If you run the type of business where essential people are in close contact — such as a restaurant or a nail bar, you’ll have to alter some things to operate safely. To increase the distance between those customers, you might widen shopping aisles or rearrange your furniture to create more distance. 

  • Go cashless 

Another thing to take a closer look at is your payment policy. As a temporary measure, reduce or eliminate cash handling. Instead, use tap-based or digital payment systems whenever possible to reduce physical contact. 

There’s also the added self-serve checkout and kiosks where customers place orders from your menu, scan products they’re buying, and make payments for their purchases through the same terminal. Naturally, this is going to be at a cost, but by adding this technology, you could get a leg up on their competitors or compete better as others do so. 

  • Delivery & carryout/curbside pickup

Local businesses, cafes, restaurants, bars, and shops pivoted to takeout and delivery services. The option for curbside pickup has become a popular option for relaying deliveries. Local businesses are also in a unique position to drive sales this way, and customers appreciate that contact is eliminated during the pickup and purchase process.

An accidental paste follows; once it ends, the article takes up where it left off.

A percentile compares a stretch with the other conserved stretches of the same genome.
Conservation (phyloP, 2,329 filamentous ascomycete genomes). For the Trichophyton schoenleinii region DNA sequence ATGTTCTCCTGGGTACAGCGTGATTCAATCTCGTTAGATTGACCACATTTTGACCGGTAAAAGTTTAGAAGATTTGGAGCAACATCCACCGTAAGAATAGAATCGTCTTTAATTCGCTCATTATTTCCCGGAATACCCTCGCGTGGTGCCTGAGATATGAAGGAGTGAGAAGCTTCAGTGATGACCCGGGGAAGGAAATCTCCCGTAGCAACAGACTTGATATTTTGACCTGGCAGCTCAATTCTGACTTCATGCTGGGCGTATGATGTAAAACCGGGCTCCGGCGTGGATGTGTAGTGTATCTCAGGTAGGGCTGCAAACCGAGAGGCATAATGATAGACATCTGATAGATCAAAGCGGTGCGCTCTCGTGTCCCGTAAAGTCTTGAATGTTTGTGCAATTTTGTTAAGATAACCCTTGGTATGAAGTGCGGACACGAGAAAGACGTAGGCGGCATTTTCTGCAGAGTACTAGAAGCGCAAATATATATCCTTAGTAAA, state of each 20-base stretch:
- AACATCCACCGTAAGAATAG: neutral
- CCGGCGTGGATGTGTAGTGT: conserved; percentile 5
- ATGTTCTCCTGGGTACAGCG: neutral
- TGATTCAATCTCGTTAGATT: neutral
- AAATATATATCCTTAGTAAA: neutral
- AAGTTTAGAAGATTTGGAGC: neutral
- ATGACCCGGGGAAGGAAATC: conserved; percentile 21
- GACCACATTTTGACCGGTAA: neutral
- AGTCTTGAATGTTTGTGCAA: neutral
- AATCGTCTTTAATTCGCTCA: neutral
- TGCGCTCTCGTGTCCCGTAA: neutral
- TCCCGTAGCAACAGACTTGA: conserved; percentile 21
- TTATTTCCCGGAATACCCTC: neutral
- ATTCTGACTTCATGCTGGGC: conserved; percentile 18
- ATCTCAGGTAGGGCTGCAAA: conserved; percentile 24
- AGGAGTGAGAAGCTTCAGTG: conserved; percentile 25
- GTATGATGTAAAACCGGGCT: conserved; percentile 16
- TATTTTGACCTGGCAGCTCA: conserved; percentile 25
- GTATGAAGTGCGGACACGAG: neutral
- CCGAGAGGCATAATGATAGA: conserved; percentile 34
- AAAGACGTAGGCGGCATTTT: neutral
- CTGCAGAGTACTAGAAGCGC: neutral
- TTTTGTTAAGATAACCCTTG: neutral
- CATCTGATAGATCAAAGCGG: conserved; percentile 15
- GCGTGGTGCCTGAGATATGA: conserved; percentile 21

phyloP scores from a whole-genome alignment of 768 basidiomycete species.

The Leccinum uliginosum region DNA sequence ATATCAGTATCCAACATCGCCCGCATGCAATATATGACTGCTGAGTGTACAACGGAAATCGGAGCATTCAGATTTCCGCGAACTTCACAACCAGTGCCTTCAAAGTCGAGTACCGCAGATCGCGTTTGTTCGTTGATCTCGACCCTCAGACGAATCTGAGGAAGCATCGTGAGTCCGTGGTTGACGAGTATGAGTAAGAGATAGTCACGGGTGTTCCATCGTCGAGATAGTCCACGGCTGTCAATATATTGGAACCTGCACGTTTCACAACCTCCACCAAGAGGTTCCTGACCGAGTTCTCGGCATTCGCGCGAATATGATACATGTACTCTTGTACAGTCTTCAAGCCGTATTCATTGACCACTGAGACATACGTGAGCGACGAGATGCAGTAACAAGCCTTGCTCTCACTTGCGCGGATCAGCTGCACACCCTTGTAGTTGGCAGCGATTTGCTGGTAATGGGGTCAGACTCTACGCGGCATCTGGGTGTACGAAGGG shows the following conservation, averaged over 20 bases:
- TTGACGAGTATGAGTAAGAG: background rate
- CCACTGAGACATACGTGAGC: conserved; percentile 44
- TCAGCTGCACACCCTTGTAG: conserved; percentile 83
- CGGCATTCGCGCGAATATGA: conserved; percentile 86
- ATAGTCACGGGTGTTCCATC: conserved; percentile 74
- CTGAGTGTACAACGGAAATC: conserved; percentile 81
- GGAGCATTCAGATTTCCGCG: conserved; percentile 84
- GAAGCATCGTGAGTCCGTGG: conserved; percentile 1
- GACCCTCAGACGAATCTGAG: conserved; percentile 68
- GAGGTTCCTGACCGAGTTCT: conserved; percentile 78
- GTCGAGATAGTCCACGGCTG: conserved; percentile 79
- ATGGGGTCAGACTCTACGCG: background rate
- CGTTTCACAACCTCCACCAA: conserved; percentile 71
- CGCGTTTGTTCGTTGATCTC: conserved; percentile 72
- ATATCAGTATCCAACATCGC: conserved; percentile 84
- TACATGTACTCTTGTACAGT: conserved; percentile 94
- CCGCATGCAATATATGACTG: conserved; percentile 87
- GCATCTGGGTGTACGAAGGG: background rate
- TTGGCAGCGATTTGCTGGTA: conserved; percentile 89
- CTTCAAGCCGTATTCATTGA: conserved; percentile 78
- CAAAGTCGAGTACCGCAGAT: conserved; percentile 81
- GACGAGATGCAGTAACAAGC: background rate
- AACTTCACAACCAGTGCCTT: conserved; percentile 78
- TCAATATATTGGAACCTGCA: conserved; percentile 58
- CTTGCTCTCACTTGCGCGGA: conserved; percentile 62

One option is to relay orders yourself via an in-house delivery service. This way, you can use your own staff to box up the orders and deliver them. For your customers that don’t have internet access, or prefer doing things the old-fashioned way, provide an option to call in an order. This way, someone mans the phones and relays the orders to the kitchen as they would for a typical “in-house” customer. 

Alternatively, you can use a third-party service. With services like GrubHub, customers can easily place online orders for pickup or delivery, and you won’t have to add extra staff to handle your deliveries. These services take a cut of sales, so consider whether this option is cost-effective. Small mom-and-pop style restaurants are better off handling the delivery themselves; just make sure people know you are now offering this service (more on this later). 

  • Keep informed